Apple Watch ECG Helps Detect Case of Coronary Ischemia Missed by Hospital ECG

The single-lead ECG function on Apple Watch isn't meant to be as informative or as sensitive as the multi-lead ECGs you might get in a doctor's office or hospital, which use several points of contact. However, a new article in The European Heart Journal tells the story of an 80-year-old woman whose ‌Apple Watch‌ detected evidence of a heart condition that was missed by a hospital ECG (via 9to5Mac).


According to the article, the woman presented at University Medical Center Mainz, Germany, complaining of chest pain, irregular heart rhythm, and lightheadedness. When doctors at the hospital performed a 12-channel ECG, it revealed "no evidence for ischemia," which occurs when blood flow to the heart is reduced, preventing the heart muscle from receiving enough oxygen.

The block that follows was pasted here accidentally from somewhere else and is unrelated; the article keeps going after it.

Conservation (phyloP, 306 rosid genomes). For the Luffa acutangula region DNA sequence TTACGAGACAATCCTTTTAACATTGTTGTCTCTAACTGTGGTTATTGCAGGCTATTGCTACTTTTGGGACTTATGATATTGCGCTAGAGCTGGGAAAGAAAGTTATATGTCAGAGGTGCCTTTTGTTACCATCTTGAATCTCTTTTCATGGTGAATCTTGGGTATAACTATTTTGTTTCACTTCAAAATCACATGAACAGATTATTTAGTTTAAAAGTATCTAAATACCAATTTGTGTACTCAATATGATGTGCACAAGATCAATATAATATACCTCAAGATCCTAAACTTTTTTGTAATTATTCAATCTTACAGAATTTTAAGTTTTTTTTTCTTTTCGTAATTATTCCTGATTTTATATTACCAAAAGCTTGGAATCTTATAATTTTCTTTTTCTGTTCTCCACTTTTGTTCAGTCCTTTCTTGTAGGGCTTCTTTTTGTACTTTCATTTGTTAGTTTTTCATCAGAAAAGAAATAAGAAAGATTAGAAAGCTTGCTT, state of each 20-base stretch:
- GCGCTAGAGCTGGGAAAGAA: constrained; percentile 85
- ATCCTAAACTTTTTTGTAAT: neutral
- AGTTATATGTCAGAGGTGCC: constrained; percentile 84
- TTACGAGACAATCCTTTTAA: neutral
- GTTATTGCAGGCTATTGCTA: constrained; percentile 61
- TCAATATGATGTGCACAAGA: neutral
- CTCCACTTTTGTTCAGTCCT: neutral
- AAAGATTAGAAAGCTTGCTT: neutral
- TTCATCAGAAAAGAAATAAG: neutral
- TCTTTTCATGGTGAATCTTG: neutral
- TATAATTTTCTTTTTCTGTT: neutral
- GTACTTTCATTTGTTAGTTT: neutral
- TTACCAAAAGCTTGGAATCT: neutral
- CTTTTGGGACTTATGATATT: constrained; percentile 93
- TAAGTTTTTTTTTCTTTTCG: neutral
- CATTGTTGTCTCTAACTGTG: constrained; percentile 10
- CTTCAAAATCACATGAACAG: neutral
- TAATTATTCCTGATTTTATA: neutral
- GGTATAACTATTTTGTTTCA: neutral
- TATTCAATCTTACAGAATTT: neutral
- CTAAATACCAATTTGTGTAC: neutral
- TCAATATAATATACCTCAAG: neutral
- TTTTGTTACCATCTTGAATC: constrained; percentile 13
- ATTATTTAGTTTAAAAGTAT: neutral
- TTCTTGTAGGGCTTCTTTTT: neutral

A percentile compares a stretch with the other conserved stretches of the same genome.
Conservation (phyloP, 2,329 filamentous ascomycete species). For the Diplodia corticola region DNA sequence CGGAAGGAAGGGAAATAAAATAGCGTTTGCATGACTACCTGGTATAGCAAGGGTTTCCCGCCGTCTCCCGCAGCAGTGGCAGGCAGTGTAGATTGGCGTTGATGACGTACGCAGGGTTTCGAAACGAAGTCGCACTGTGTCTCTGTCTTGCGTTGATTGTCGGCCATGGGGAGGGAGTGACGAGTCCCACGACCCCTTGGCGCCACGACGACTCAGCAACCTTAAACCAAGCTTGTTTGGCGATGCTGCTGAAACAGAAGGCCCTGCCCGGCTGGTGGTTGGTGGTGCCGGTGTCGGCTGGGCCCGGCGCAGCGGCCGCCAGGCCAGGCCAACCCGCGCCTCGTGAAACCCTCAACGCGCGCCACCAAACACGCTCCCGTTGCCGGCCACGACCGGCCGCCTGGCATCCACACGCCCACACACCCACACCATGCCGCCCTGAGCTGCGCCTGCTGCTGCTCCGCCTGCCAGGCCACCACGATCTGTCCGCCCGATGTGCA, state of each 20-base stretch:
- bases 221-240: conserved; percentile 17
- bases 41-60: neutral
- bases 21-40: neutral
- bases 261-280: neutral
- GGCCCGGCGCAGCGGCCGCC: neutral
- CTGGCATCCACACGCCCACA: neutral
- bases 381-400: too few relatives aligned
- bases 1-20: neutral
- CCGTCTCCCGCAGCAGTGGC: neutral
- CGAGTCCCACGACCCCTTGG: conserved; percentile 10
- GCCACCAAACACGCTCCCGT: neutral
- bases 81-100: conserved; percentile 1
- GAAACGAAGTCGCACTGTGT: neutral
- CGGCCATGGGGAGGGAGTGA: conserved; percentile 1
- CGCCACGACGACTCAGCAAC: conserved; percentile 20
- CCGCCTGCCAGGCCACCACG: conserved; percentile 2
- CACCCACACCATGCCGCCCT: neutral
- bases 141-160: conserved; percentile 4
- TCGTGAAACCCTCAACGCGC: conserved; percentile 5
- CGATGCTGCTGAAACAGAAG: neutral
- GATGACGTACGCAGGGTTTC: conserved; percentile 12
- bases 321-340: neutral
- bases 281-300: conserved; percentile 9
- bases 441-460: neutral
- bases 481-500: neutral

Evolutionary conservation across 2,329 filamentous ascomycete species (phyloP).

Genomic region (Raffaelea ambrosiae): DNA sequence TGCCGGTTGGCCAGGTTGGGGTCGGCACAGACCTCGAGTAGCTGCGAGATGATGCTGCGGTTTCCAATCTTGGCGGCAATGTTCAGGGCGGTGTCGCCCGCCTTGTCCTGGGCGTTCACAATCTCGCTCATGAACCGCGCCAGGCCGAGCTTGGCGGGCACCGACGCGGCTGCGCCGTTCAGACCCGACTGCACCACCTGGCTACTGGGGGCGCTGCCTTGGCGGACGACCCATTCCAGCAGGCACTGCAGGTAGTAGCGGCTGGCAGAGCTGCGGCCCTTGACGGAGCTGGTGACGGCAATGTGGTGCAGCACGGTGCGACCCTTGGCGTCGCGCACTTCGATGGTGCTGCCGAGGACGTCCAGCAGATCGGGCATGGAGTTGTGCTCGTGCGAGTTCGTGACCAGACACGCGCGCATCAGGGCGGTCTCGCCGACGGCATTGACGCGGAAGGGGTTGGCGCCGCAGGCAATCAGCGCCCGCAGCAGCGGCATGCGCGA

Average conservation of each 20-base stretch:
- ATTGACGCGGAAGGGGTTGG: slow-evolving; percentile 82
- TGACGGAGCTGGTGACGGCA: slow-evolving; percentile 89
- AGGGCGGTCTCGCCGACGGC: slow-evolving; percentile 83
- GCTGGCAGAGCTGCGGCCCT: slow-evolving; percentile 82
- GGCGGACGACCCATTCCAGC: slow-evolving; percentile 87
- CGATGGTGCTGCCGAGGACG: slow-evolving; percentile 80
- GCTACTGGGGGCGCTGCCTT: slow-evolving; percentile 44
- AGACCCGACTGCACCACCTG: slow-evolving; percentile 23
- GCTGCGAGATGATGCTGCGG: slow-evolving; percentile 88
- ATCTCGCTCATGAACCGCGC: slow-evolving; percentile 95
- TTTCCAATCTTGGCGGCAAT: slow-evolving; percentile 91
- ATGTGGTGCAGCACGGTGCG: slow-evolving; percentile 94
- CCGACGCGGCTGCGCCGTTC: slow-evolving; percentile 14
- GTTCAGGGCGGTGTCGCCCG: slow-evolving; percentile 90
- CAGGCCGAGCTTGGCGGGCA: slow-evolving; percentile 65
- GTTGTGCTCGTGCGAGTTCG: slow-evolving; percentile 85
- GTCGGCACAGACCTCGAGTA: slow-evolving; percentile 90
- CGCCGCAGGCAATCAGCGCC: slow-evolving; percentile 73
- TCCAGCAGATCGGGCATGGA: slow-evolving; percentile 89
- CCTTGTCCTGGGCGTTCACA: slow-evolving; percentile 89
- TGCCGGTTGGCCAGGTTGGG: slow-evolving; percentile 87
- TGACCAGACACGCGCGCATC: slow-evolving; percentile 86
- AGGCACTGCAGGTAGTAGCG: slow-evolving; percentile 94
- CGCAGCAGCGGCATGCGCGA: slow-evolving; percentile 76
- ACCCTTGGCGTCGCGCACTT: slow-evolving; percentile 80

However the woman then showed doctors her ‌Apple Watch‌ ECG results, which included "tracings with marked ST-segment depression." After studying the ‌Apple Watch‌ results, doctors did indeed see evidence of myocardial ischemia, and the woman was transferred to the catheterization lab for a "left main stem stenosis and a left anterior descending/diagonal bifurcation lesion," and treatment with coronary artery stenting.

Essentially, the ‌Apple Watch‌ ECG recordings showed evidence of a heart condition that the hospital's specialized equipment failed to pick up, and that convinced the doctors to treat the patient, who left the hospital the next day.

The report concludes that the Apple watch may be used to reliably detect myocardial ischaemia.

The development of smart technologies paves the way for new diagnostic possibilities. In the case of the ‌Apple Watch‌, after the mobile application is installed, the records an ECG when a finger is placed on the watch’s digital crown. A 30-s tracing is stored in a PDF file that can be retrieved from the application.